Wage Scarring: The Wage Impact of Mass Layoffs, Evidence from the Global Financial Crisis

by Ian Hoefer Marti, Shuya Yang, Gianni La Cava and Matt Nolan

What was the impact of job displacement during the GFC on the average real wage earnings of displaced workers? Looking at the 2008/09 Financial year, we compare the wage earnings trajectories of long-tenure workers that lost their job in a mass layoff to those that didn’t. We find that:

  • average earnings were 27% ($15,000) lower after one year, and 10% ($5,000) lower after 10 years relative to other workers;
  • wage losses are mostly due to spending less time in work after being laid off rather than lower wages in these new jobs.
  • wage losses are larger than general estimates for Scandinavian countries, but smaller than the estimated losses for countries in Southern Europe.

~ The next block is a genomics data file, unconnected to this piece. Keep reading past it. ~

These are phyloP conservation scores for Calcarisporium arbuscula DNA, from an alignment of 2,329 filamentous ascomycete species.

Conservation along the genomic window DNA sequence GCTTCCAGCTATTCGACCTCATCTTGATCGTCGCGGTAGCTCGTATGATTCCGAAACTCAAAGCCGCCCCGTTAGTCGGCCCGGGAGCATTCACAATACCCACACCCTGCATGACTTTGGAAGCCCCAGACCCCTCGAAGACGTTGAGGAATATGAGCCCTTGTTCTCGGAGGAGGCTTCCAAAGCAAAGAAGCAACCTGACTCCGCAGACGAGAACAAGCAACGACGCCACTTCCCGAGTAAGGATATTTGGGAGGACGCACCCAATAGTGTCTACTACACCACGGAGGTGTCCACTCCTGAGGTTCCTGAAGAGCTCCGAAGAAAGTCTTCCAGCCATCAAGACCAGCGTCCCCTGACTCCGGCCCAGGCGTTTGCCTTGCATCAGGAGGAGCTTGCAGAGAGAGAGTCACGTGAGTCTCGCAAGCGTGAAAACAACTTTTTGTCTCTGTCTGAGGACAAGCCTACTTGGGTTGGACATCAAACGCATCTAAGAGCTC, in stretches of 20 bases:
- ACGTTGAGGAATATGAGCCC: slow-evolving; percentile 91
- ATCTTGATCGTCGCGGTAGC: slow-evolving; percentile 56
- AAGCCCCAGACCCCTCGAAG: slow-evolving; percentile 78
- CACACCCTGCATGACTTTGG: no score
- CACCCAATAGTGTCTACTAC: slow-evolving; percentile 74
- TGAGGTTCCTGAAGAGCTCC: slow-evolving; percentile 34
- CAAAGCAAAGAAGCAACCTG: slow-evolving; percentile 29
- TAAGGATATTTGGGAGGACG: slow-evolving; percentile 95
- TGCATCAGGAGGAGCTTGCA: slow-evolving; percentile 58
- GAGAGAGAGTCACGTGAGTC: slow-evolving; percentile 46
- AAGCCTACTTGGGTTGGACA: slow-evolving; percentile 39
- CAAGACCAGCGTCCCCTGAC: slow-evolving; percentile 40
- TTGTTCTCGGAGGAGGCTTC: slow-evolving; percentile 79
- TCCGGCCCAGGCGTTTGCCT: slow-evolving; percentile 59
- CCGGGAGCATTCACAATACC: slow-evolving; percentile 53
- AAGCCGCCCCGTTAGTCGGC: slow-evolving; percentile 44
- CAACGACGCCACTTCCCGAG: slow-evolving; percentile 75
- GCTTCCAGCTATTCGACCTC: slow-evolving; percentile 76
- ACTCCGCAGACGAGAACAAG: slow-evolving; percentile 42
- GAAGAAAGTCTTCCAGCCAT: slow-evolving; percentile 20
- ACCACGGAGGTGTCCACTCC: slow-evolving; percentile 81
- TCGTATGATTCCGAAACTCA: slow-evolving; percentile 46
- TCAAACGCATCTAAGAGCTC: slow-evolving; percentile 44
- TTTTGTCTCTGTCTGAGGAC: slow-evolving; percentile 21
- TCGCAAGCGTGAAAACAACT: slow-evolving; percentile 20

The wage cost of job loss are large and persistent. Furthermore this research highlights the importance of being able to quickly find stable work in order to limit these scars.

However, knowing the right policies to limit the cost of job loss for workers involves understanding the mechanisms behind the wage scar. In future work we will investigate these scars further in two pieces of work – one that explores why there are wage scars from mass layoffs (i.e. loss of skills or finding a worse job), and another that shows who is most affected by wage scarring. Together these pieces will help inform policy makers about choices they could make to mitigate such wage scarring in the future.

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